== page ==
It’s probably a safe rule-of-thumb to presume that any content marketing initiative can benefit from being more edgy than conservative. With so much competition for attention on the web, edginess is not just an advantage, but increasingly a necessary component for any story to stand out. Encouraging your team to adopt this philosophy can urge people to entertain more outside-the-box and genuinely interesting ideas, rather than “safe” ones that simply fit brand messaging goals. The concept of Snapchat-sponsored Real Lifemagazine may seem far-fetched, with its literary-type essays and meditations on “living with technology,” but it is also a unique kind of “research and development” initiative, fostering a discourse amongst influencers at the edge of tech culture and assessing the evolution of consumer behavior.


The sheer scale of platforms like Facebook and Twitter has obviously made social media an important component to any content marketing initiative, but it may be even more crucial for brands to consider targeted forms of distribution beyond social as well. For example, contextual targeting on publisher sites is a great way to match longer-form brand content with engaged audiences (as Travel Alberta did with its web series on the travel section of The Huffington Post). Off-platform distribution channels also offer opportunities to promote your content in less crowded environments, creating a kind of “built-in” audience for a piece of content that can then help spark a wave of sharing on social media sites as well.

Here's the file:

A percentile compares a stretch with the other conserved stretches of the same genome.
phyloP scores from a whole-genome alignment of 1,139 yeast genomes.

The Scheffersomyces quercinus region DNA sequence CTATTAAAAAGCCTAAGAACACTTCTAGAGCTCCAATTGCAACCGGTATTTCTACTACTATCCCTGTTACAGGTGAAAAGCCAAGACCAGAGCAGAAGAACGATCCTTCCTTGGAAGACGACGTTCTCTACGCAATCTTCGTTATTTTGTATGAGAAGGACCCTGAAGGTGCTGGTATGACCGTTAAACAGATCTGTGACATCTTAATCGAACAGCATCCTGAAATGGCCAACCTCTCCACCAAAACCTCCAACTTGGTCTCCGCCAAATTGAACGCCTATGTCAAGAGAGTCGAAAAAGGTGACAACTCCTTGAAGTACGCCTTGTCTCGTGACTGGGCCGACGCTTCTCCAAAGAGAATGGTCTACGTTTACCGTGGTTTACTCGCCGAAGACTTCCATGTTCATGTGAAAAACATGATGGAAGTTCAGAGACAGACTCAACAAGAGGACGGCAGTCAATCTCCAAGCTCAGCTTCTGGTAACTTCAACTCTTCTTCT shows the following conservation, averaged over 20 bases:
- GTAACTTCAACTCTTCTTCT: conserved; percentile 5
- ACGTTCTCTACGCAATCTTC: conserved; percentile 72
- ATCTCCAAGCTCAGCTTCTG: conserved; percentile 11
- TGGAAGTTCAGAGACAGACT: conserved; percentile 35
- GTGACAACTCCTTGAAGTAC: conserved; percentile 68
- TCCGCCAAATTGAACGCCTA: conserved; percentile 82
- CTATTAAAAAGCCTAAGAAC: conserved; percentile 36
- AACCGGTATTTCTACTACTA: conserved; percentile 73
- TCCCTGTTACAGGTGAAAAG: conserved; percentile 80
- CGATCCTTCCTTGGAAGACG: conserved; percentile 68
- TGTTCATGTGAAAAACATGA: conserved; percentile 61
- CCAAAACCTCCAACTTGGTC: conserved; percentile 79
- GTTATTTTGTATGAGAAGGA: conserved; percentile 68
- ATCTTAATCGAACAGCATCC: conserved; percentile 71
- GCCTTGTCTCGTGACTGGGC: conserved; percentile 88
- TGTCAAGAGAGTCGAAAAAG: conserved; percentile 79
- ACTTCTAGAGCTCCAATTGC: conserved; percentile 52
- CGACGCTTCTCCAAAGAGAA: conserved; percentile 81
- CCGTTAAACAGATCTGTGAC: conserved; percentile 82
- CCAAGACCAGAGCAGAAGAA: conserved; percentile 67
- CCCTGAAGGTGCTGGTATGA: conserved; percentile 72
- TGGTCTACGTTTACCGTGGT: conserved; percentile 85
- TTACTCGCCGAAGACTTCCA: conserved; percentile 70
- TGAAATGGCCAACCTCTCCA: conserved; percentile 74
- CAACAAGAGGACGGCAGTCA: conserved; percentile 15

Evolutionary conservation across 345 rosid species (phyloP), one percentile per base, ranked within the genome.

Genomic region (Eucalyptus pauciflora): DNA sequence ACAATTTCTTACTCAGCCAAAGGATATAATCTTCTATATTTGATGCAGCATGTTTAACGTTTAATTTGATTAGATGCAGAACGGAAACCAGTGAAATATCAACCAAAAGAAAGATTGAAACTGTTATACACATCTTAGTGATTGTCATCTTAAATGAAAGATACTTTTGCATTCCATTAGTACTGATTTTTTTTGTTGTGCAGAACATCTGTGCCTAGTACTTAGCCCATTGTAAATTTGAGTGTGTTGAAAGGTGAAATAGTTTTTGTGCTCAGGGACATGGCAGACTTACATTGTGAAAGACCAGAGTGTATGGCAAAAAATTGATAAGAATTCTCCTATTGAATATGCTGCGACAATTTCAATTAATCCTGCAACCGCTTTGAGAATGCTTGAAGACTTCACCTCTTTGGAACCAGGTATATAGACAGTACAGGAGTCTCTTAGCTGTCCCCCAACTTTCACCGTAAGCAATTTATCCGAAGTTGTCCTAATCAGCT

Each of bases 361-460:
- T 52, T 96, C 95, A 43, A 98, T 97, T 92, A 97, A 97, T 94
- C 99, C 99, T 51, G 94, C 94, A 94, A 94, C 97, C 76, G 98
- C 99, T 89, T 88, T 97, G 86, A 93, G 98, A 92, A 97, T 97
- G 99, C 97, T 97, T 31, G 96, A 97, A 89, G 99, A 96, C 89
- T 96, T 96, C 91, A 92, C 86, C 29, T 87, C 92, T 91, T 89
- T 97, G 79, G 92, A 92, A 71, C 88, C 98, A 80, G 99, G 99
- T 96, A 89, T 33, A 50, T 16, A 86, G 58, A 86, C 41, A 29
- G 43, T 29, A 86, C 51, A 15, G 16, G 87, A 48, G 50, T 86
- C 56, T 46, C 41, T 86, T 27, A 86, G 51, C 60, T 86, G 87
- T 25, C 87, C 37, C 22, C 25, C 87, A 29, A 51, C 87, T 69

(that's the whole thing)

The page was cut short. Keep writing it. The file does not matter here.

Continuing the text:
As mentioned earlier, content marketing abides by different rules than traditional advertising. Because content can be tailored to support a variety of consumer behaviors and goals—from brand affinity to subscriptions to lead generation—there will not always be a linear relationship to sales. In order to accurately measure the return on content initiatives, brands will need to let go of traditional success metrics and instead experiment with different attribution models and ways of mapping consumer interactions. For example, Marriott’s “M Live” content operation measures success through increased traffic to featured destinations or brands across the company’s portfolio, jumps in SEO rankings for a defined list of keywords, and enrollment in the Marriott Rewards loyalty program.


The incessant waves of new content consumption trends can be overwhelming for the most adept brand marketers, causing hesitation or concern even when they know that content is becoming a more important part of the overall “marketing mix.” Consumer behavior isn’t likely to simplify or coalesce around a new “normal” anytime soon—but by focusing on the core set of tips above, your team can ensure that your storytelling efforts are at least headed in the right direction, tailored toward the underlying motivations of the moment, no matter what unforeseen platforms or devices that interaction may play out across in the future.

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Tags: content marketing, brand, advertising, roi, Social Media, aol, consumer